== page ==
Posts by mappo

    I pay my vpn provider for a static IPv4 address. It is implemented with OpenVPN (installed on the host with apt-get, not using the omv plugin).

    It works great, but omv's web gui is now accessible from wan which I think is an un-necessary exposure.

    1. Can I prevent this in omv's network settings?
      Ideally with a setting that only shows the gui for clients on 192.168.*.*
    2. Could it be prevented if I used the openvpn plugin instead?
    3. Is there a way to block port 80 in the openvpn cli client?
      (I know this question is out-of-scope for this forum, but I'll take my chances.)

    Do you agree with me that it is an un-necessary exposure or am I just being silly?

    I couldn't imagine a work flow requiring a backup every 10 minutes

    You're probably correct. I didn't do my research homework, and thought that rsync could do delta-copy.

    Here's my "imagined workflow" that required the short interval (and assumed delta-copy):

    1. Device 1 takes a photo.
    2. It gets picked up by Syncthing and is copied to DeviceData.
    3. 10 minutes later it's rsync:ed to Storage.
    4. Device 2 can see the photo in Plex-or-Emby-or-Kodi-or-someOther4-letter-word.

    So the idea is that devices can see photos taken recently by their peers.

    But if rsync can't delta-copy, maybe I could achieve this by giving "Kodi" access to DeviceData as well.

    What's a good alternative to rsync (with delta-copy functionality)?

    Please, review and comment on my storage-and-backup-stategy. It's still (almost) entirely on paper.

    I plan on having two shared folders:

    Shared folder "DeviceData" consists of a single SSD.

    Shared folder "Storage" consists of a couple of spinning disks in a union-fs.

    Here's the scheme and tiers:

    • Our "devices" (phones, tablets, laptops etc.) use Syncthing to back all their essential data to DeviceData.
    • DeviceData is rsynced to Storage every 10 minutes or so.
      Storage is what's used by Plex-or-Emby-or-Kodi-but-lets-not-have-that-fight-here.
    • Storage is backed up to Backblaze or Wasabi (a few times per day, maybe?)

    I have two main philosophies here:

    A: install as few apps as possible. That's why I've gone for rsync (already in OMV).

    1: Forward as few ports as possible. That's why I've gone for Syncthing - also it's pretty awesome.

    Some issues:

    Afaik, rsync can't monitor a disk/folder for changes. Rather is has to run scheduled.

    Is there a better option to backup DeviceData to Storage?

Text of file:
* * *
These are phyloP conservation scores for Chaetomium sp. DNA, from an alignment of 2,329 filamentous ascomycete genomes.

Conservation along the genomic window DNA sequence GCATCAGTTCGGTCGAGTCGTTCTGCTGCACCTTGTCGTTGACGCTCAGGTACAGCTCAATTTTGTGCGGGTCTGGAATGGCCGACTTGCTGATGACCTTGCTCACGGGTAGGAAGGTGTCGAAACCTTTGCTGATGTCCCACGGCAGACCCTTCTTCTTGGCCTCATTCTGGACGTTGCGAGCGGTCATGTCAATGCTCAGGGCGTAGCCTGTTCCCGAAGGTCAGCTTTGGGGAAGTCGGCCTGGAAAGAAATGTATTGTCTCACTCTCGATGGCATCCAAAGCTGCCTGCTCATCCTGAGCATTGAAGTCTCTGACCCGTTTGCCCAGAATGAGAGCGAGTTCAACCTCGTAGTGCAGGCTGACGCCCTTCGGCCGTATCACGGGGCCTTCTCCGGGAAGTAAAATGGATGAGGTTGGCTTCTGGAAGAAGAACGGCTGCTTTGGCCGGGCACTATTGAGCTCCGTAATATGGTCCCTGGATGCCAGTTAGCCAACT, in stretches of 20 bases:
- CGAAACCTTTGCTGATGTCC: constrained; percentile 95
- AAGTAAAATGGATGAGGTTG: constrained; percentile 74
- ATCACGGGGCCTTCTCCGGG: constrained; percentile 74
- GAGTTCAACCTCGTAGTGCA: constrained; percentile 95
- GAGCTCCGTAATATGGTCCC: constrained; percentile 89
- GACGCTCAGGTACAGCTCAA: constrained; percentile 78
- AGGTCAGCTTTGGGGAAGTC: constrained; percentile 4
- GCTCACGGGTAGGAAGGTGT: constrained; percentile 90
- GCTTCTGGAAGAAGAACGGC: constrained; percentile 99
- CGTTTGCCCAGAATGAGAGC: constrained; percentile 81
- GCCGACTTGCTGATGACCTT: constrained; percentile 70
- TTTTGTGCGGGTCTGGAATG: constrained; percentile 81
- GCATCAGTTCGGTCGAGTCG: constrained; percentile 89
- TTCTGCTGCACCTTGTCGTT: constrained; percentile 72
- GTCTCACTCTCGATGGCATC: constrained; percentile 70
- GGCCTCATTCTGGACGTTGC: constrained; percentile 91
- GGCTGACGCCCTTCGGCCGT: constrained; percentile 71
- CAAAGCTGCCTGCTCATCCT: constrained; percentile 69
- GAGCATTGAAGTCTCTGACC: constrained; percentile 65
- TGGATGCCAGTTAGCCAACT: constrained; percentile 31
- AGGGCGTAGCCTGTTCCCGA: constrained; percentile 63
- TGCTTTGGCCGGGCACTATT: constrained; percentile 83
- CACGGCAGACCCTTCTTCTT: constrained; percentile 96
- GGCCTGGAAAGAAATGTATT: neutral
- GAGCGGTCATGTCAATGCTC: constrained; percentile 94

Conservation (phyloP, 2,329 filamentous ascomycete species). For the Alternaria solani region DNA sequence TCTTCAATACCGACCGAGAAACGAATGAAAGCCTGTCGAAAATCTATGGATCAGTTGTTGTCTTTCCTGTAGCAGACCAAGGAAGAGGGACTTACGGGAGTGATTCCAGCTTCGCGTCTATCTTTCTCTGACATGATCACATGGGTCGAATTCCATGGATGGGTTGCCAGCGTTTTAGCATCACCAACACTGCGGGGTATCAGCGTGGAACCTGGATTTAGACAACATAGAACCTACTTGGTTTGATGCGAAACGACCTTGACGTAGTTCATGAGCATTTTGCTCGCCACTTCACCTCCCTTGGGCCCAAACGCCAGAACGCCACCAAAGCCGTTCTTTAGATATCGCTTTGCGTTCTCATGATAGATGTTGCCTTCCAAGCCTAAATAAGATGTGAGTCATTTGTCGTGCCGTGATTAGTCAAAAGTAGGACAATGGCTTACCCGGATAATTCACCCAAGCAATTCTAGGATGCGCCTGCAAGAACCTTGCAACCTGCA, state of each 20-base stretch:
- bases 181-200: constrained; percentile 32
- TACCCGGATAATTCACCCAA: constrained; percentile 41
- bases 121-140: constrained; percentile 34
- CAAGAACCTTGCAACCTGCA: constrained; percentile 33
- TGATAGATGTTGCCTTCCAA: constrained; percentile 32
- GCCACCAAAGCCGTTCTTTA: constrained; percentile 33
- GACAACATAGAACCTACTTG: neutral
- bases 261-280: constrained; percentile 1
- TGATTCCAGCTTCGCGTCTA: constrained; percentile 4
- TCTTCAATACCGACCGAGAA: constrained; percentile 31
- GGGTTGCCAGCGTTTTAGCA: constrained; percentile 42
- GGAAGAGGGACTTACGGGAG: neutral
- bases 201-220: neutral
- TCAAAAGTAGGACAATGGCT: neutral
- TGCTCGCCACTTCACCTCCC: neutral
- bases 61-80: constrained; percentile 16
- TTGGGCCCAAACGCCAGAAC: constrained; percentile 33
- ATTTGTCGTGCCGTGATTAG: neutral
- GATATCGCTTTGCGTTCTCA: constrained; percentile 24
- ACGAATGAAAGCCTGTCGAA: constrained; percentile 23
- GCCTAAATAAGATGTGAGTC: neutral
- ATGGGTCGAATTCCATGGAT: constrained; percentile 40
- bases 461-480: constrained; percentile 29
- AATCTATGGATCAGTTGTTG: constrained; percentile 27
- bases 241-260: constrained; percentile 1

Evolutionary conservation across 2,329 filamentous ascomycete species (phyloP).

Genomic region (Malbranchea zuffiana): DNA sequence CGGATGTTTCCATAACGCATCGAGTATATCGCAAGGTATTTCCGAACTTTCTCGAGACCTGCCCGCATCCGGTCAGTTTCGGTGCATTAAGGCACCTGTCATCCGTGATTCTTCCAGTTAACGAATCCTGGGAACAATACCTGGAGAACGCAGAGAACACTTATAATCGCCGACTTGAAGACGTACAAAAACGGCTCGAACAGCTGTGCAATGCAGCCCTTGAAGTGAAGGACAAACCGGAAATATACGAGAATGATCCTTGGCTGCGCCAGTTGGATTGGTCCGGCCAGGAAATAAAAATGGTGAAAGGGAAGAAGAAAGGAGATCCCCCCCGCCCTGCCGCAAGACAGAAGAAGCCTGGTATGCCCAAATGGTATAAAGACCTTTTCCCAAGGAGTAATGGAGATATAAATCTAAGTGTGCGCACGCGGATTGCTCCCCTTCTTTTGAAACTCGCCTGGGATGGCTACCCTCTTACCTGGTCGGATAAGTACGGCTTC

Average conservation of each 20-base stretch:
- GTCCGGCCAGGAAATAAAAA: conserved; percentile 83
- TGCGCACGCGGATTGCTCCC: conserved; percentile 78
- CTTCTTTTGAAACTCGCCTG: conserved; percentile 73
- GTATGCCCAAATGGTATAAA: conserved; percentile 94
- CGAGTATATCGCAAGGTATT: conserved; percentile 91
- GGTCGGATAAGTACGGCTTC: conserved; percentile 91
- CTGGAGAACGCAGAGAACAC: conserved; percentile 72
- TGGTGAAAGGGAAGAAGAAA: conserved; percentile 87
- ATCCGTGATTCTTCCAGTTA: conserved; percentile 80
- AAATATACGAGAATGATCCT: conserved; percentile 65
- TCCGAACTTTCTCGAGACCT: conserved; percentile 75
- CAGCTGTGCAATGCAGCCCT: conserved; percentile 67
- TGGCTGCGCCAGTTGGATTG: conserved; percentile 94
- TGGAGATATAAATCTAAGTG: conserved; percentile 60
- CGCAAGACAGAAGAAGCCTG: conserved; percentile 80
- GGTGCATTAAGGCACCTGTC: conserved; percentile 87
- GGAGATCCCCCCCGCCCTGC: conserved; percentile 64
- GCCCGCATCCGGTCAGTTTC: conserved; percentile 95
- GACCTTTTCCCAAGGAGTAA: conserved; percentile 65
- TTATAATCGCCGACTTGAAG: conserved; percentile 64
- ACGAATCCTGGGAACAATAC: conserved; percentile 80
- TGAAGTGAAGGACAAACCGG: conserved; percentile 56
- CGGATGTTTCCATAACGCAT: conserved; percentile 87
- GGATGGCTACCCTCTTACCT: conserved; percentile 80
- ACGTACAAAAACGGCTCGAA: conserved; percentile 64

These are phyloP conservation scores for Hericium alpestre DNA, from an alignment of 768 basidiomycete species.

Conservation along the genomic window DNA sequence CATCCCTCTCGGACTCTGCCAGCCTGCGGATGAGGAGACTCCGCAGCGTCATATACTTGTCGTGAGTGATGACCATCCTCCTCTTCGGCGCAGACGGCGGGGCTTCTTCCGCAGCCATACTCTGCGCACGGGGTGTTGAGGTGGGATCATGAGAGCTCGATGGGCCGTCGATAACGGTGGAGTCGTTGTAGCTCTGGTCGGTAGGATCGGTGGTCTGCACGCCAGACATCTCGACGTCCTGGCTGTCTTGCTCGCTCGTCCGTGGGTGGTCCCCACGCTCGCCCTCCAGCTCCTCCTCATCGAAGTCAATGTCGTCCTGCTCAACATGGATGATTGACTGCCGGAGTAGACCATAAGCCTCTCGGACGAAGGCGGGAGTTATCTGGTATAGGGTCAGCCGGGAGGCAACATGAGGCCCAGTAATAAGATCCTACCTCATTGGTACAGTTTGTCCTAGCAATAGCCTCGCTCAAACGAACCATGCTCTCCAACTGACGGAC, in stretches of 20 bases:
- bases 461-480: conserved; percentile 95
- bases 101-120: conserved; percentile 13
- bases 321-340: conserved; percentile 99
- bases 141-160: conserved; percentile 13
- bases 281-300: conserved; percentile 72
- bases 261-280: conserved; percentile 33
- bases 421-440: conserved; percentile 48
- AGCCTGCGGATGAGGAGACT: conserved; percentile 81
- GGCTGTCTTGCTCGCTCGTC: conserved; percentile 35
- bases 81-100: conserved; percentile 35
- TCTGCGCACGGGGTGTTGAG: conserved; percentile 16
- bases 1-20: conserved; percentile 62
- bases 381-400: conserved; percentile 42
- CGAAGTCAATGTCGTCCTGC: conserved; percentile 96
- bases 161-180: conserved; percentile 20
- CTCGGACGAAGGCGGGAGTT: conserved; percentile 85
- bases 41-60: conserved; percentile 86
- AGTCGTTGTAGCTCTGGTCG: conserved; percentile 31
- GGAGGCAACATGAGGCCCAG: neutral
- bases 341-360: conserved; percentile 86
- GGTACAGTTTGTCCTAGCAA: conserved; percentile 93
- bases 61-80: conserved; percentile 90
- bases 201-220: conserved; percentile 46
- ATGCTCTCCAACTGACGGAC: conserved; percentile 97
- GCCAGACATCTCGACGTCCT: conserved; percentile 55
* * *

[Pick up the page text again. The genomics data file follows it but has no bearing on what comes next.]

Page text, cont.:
What happens if a rsync job hasn't finished when the next one starts?

    Looking forward to reading your input and advice.

    I've tried to set up my OMV as a pure NAS. This means the only thing its running is syncthing (inside Docker which is maintained through portainer).

    My router forwards no ports. I hope this means that the web interfaces (OMV, portainer and syncthing) only are accessible from LAN. Is this correct?

    As far as I can see, syncthing is the only WAN-facing application and it's already encrypted. So no need for LetsEncrypt, right?

    Future plans:

    I want to set up a second machine with a Plex-container and some torrent-related containers. These will all be routed through a VPN-container.

    The OMV NAS will share (probably NFS) its data with this other machine, mainly for the sake of Plex.

    Am I safe now?

    I was literally walking past the monitor attached to my OMV NAS and caught the whole screen filled with (error?) messages instead of the normal login prompt:

    Lots of references to sda which is by boot device. Is it about to eat it?

    Interestingly I'm unable to log in to the web ui. I get "An error has occured" (not my spelling error) and in the details is this:

    <head><title>502 Bad Gateway</title></head>
    <body bgcolor="white">
    <center><h1>502 Bad Gateway</h1></center>

    Signing on via ssh works just fine.

    Is this a coincidence?

    This system was installed about two weeks ago and I've left it running with all drives connected but empty to see if it's stable before I commit to it.

    The boot device is a second-hand msata ssd attached to a sata adapter.

    If the boot device is the likely culprit, I have no problems getting a new one and start over.

    Fact 1: My server will always have exactly 5 drives installed because that's as many as the case can hold.

    Fact 2: There will be an off-site backup solution in place.

    Did I say hello, btw? Sorry. Hi! :S

    Now: What's the Best™ configuration for 5 drives? They're all 4TB WD Reds connected directly to the mainboard.

    a) All 5 in Raid6/RaidZ2

    b) 4 drives in Raid6/RaidZ2 and the 5:th as a backup. (a real back-up, not a hot spare)

    c) Same as b but with Raid10 instead.

    d) <insert Best™ idea here>

    I don't care which configuration makes it easier to add more disks (see Fact 1).

    I'm fully aware that Raid isn't a substitute for backup (see Fact 2).

    This is my first thread so I thought I'd start with the most basic question: do I need to be here? :rolleyes:

    Here's what I want: Nextcloud with data stored on raid6, and LetsEncrypt. That's it.

    I see 3 ways of doing this:

    • NC on a RPi with rsync to omv
    • NC in a docker container on omv host
    • NC on a LAMP stack with some s/w raid - no omv.
    • [Insert brilliant option here]

    Is it worth the hassle/overhead to install a nas (option 1&2)?
    One thing that could make it worthwhile is the awesome omv forum, am I right? :thumbsup: